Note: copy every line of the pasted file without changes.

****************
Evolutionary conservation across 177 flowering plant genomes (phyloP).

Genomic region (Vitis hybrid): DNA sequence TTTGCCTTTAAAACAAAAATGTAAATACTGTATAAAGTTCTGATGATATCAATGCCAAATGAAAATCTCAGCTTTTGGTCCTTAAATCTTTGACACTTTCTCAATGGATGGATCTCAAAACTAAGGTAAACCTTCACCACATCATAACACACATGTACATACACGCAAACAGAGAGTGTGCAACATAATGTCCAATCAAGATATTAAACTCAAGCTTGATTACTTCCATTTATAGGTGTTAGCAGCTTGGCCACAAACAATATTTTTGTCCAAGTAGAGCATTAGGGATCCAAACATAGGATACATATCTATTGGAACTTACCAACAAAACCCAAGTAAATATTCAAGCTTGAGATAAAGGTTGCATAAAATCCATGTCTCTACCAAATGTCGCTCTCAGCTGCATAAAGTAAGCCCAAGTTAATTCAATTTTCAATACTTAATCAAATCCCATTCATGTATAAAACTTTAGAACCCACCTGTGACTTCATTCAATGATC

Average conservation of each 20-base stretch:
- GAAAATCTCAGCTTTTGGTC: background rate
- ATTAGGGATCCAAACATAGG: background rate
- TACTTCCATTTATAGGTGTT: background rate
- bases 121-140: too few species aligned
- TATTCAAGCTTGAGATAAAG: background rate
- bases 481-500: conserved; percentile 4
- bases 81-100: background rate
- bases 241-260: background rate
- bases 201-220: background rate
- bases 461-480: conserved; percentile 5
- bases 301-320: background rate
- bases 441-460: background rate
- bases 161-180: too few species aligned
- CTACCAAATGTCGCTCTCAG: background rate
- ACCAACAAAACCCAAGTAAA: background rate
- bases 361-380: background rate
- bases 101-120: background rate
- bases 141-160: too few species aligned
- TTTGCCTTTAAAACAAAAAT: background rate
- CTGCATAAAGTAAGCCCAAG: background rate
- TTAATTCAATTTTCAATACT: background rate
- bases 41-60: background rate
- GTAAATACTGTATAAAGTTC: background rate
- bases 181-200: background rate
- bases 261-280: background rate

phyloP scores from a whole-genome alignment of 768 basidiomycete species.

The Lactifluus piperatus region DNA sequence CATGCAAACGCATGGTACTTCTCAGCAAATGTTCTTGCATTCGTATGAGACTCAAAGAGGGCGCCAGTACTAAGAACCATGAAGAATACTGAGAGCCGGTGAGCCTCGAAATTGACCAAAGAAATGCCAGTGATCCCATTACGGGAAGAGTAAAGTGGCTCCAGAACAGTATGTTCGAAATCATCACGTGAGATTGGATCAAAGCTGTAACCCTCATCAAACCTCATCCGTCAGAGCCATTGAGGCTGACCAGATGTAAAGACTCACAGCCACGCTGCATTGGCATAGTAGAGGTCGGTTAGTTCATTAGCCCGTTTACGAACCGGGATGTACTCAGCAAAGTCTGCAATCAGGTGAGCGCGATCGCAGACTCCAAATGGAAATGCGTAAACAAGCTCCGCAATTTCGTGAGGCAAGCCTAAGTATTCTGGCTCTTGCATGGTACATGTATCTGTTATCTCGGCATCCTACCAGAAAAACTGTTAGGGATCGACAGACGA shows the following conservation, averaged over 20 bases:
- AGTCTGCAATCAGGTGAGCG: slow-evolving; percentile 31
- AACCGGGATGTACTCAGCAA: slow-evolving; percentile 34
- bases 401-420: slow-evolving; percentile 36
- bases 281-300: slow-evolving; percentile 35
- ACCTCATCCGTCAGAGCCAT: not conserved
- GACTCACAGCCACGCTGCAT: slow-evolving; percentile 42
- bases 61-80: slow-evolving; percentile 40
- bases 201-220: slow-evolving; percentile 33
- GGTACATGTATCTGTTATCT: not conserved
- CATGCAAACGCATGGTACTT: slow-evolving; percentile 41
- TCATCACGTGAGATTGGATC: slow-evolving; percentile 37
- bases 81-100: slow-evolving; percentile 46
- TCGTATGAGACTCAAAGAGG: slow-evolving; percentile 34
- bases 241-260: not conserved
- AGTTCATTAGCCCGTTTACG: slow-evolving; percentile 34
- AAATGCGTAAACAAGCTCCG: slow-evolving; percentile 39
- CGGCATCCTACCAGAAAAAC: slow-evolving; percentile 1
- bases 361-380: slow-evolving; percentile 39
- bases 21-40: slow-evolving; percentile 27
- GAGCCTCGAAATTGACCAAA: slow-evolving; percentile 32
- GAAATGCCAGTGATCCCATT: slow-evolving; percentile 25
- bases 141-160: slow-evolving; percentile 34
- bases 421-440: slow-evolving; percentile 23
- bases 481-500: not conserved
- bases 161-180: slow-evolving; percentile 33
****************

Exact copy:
Evolutionary conservation across 177 flowering plant genomes (phyloP).

Genomic region (Vitis hybrid): DNA sequence TTTGCCTTTAAAACAAAAATGTAAATACTGTATAAAGTTCTGATGATATCAATGCCAAATGAAAATCTCAGCTTTTGGTCCTTAAATCTTTGACACTTTCTCAATGGATGGATCTCAAAACTAAGGTAAACCTTCACCACATCATAACACACATGTACATACACGCAAACAGAGAGTGTGCAACATAATGTCCAATCAAGATATTAAACTCAAGCTTGATTACTTCCATTTATAGGTGTTAGCAGCTTGGCCACAAACAATATTTTTGTCCAAGTAGAGCATTAGGGATCCAAACATAGGATACATATCTATTGGAACTTACCAACAAAACCCAAGTAAATATTCAAGCTTGAGATAAAGGTTGCATAAAATCCATGTCTCTACCAAATGTCGCTCTCAGCTGCATAAAGTAAGCCCAAGTTAATTCAATTTTCAATACTTAATCAAATCCCATTCATGTATAAAACTTTAGAACCCACCTGTGACTTCATTCAATGATC

Average conservation of each 20-base stretch:
- GAAAATCTCAGCTTTTGGTC: background rate
- ATTAGGGATCCAAACATAGG: background rate
- TACTTCCATTTATAGGTGTT: background rate
- bases 121-140: too few species aligned
- TATTCAAGCTTGAGATAAAG: background rate
- bases 481-500: conserved; percentile 4
- bases 81-100: background rate
- bases 241-260: background rate
- bases 201-220: background rate
- bases 461-480: conserved; percentile 5
- bases 301-320: background rate
- bases 441-460: background rate
- bases 161-180: too few species aligned
- CTACCAAATGTCGCTCTCAG: background rate
- ACCAACAAAACCCAAGTAAA: background rate
- bases 361-380: background rate
- bases 101-120: background rate
- bases 141-160: too few species aligned
- TTTGCCTTTAAAACAAAAAT: background rate
- CTGCATAAAGTAAGCCCAAG: background rate
- TTAATTCAATTTTCAATACT: background rate
- bases 41-60: background rate
- GTAAATACTGTATAAAGTTC: background rate
- bases 181-200: background rate
- bases 261-280: background rate

phyloP scores from a whole-genome alignment of 768 basidiomycete species.

The Lactifluus piperatus region DNA sequence CATGCAAACGCATGGTACTTCTCAGCAAATGTTCTTGCATTCGTATGAGACTCAAAGAGGGCGCCAGTACTAAGAACCATGAAGAATACTGAGAGCCGGTGAGCCTCGAAATTGACCAAAGAAATGCCAGTGATCCCATTACGGGAAGAGTAAAGTGGCTCCAGAACAGTATGTTCGAAATCATCACGTGAGATTGGATCAAAGCTGTAACCCTCATCAAACCTCATCCGTCAGAGCCATTGAGGCTGACCAGATGTAAAGACTCACAGCCACGCTGCATTGGCATAGTAGAGGTCGGTTAGTTCATTAGCCCGTTTACGAACCGGGATGTACTCAGCAAAGTCTGCAATCAGGTGAGCGCGATCGCAGACTCCAAATGGAAATGCGTAAACAAGCTCCGCAATTTCGTGAGGCAAGCCTAAGTATTCTGGCTCTTGCATGGTACATGTATCTGTTATCTCGGCATCCTACCAGAAAAACTGTTAGGGATCGACAGACGA shows the following conservation, averaged over 20 bases:
- AGTCTGCAATCAGGTGAGCG: slow-evolving; percentile 31
- AACCGGGATGTACTCAGCAA: slow-evolving; percentile 34
- bases 401-420: slow-evolving; percentile 36
- bases 281-300: slow-evolving; percentile 35
- ACCTCATCCGTCAGAGCCAT: not conserved
- GACTCACAGCCACGCTGCAT: slow-evolving; percentile 42
- bases 61-80: slow-evolving; percentile 40
- bases 201-220: slow-evolving; percentile 33
- GGTACATGTATCTGTTATCT: not conserved
- CATGCAAACGCATGGTACTT: slow-evolving; percentile 41
- TCATCACGTGAGATTGGATC: slow-evolving; percentile 37
- bases 81-100: slow-evolving; percentile 46
- TCGTATGAGACTCAAAGAGG: slow-evolving; percentile 34
- bases 241-260: not conserved
- AGTTCATTAGCCCGTTTACG: slow-evolving; percentile 34
- AAATGCGTAAACAAGCTCCG: slow-evolving; percentile 39
- CGGCATCCTACCAGAAAAAC: slow-evolving; percentile 1
- bases 361-380: slow-evolving; percentile 39
- bases 21-40: slow-evolving; percentile 27
- GAGCCTCGAAATTGACCAAA: slow-evolving; percentile 32
- GAAATGCCAGTGATCCCATT: slow-evolving; percentile 25
- bases 141-160: slow-evolving; percentile 34
- bases 421-440: slow-evolving; percentile 23
- bases 481-500: not conserved
- bases 161-180: slow-evolving; percentile 33